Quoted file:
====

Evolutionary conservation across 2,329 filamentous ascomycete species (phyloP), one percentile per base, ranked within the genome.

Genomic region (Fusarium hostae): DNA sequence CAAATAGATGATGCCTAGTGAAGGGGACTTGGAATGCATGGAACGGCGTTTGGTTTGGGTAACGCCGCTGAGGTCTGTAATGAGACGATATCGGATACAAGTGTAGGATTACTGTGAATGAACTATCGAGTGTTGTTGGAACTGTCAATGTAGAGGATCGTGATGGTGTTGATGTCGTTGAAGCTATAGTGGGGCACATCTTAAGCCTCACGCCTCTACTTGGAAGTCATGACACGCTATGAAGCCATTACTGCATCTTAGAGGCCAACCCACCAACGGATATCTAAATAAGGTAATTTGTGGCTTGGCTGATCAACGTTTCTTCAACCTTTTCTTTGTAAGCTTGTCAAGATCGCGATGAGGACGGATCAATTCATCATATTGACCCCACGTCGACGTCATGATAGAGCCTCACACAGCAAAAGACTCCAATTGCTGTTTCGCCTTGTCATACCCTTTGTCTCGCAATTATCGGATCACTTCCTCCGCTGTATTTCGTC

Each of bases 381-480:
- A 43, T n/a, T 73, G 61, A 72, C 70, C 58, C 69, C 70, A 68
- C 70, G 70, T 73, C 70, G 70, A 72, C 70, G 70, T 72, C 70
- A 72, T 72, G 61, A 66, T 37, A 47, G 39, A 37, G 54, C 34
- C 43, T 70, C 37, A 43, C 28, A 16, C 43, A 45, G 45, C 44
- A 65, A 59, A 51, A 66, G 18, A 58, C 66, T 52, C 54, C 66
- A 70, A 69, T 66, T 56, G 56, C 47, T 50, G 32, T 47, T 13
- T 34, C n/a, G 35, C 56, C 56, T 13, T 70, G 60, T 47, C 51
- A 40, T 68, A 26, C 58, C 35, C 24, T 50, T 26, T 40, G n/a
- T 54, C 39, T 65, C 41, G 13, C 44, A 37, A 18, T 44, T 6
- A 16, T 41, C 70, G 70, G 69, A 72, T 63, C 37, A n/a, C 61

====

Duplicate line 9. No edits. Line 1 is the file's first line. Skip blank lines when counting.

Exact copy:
- A 70, A 69, T 66, T 56, G 56, C 47, T 50, G 32, T 47, T 13